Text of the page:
IBM appears to have withdrawn a controversial video surveillance product from the market.
The surveillance industry trade website IPVM first reported on the company’s withdrawal of its intelligent video analytics product in May; reporter Charles Rollet starting poking around after IBM failed to appear at a major security and surveillance industry exhibition, attended by more than 30,000 security professionals this year, where the company had been scheduled to promote the video analytics software.
IPVM noted that “IBM’s video analytics have faced recent media scrutiny over human rights concerns,” citing our investigations, published with The Intercept, as reasons for the product’s withdrawal — along with the product’s “poor market performance,” as gauged by IPVM’s own market research. In the investigations, reporter George Joseph found that IBM’s video analytics technology was implicated in racial profiling in New York City and human rights violations in the Philippines.
The software uses facial- and object-recognition algorithms in real time to identify people and things in surveillance camera feeds. In March, Joseph revealed that IBM had sold intelligent video analytics software to the brutal Duterte administration in Davao City, Philippines, in 2012. At the time, Human Rights Watch had already found evidence that Davao City law enforcement appeared to be complicit in death squads targeting alleged drug dealers. IBM documents, used to promote the company’s “Smarter Cities” platform, confirmed that the video analytics technology was actively being used in drug-related enforcement operations in Davao City. IBM declined to respond to questions about whether the company had conducted any human rights due diligence before selling the software to Davao City.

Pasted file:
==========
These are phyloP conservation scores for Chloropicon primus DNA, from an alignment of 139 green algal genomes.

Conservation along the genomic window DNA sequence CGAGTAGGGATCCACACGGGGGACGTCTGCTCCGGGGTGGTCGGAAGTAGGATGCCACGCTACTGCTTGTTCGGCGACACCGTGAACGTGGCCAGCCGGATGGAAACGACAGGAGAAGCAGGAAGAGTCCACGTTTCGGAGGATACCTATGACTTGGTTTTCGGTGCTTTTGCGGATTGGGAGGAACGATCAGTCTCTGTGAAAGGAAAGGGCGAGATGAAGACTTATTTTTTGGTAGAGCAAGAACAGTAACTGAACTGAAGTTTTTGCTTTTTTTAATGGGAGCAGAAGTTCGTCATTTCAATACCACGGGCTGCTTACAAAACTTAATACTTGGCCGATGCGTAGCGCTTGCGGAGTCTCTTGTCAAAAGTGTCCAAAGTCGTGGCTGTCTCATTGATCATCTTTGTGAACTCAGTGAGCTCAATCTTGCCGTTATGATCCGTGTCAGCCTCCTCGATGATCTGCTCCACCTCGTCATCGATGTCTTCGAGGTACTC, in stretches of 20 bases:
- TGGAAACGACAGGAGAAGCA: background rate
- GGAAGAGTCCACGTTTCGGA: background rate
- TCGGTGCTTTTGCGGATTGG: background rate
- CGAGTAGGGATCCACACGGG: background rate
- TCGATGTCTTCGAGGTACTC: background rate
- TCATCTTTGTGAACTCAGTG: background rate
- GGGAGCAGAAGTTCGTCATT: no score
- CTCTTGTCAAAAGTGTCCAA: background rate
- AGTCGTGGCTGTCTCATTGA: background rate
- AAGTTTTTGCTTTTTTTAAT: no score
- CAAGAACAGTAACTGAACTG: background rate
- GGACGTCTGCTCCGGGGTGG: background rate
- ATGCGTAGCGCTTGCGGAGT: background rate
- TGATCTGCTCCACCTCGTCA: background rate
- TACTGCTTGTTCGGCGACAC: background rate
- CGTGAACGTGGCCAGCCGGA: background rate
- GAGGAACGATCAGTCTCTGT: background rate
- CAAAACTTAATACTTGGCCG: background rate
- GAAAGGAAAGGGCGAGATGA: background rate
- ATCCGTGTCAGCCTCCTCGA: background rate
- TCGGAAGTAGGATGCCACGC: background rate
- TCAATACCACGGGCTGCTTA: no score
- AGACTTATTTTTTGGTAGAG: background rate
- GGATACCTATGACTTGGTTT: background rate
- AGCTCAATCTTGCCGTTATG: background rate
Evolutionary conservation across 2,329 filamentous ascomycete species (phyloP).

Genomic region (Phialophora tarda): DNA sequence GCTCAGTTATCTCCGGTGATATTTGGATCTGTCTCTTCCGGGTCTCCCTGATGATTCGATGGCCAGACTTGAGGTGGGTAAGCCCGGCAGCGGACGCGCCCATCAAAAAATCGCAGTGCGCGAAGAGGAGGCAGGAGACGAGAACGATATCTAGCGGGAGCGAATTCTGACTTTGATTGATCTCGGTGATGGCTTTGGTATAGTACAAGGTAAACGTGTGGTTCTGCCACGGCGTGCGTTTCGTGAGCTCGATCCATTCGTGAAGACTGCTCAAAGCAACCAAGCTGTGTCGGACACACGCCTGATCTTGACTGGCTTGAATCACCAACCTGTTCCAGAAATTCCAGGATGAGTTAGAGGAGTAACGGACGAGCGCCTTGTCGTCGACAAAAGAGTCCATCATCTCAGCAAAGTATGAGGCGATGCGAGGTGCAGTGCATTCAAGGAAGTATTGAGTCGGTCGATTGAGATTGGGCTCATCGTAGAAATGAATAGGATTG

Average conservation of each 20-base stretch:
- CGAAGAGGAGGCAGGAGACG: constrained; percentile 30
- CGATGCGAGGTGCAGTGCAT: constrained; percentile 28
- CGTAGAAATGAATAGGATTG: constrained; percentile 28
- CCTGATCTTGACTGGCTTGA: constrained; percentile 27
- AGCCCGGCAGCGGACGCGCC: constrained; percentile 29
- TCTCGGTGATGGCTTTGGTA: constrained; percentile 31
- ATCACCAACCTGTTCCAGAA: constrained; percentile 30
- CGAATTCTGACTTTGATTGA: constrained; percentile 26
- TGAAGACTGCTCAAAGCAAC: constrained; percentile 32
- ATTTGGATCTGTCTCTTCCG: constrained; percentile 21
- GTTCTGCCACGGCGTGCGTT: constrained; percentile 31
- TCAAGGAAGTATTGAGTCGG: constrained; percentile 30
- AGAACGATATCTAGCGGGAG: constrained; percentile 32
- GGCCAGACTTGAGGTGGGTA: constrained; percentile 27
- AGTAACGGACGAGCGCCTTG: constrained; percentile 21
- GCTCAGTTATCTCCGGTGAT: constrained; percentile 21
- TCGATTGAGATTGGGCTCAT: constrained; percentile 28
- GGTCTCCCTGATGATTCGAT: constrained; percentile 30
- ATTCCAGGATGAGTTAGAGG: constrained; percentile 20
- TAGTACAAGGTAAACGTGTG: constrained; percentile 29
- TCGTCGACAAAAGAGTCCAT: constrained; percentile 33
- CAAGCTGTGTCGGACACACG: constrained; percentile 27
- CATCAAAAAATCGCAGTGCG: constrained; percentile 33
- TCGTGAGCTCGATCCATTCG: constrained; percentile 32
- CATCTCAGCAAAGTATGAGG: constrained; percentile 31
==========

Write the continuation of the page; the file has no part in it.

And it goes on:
Last fall, Joseph revealed that IBM had partnered with the New York City Police Department to develop video surveillance software that enabled users — including select counterterrorism officials in the New York City Police Department — to search footage of pedestrians by skin tone, hair color, and facial hair. The opaque program had access to hundreds of cameras across the city. While civil liberties advocates expressed concern about the software’s potential for facilitating mass racial profiling, a department spokesperson said NYPD officers had been instructed not to use the skin tone search feature and that intelligent video analytics technology had been phased out of the city’s larger surveillance architecture in 2016.
In a little-publicized April 23 announcement on the IBM website, the company said it was withdrawing intelligent video analytics “from marketing” without replacement. IBM also confirmed the product withdrawal in a tweet to Rollet. But IBM declined to respond to multiple requests for comment from Type Investigations over several weeks about the status of its intelligent video analytics product.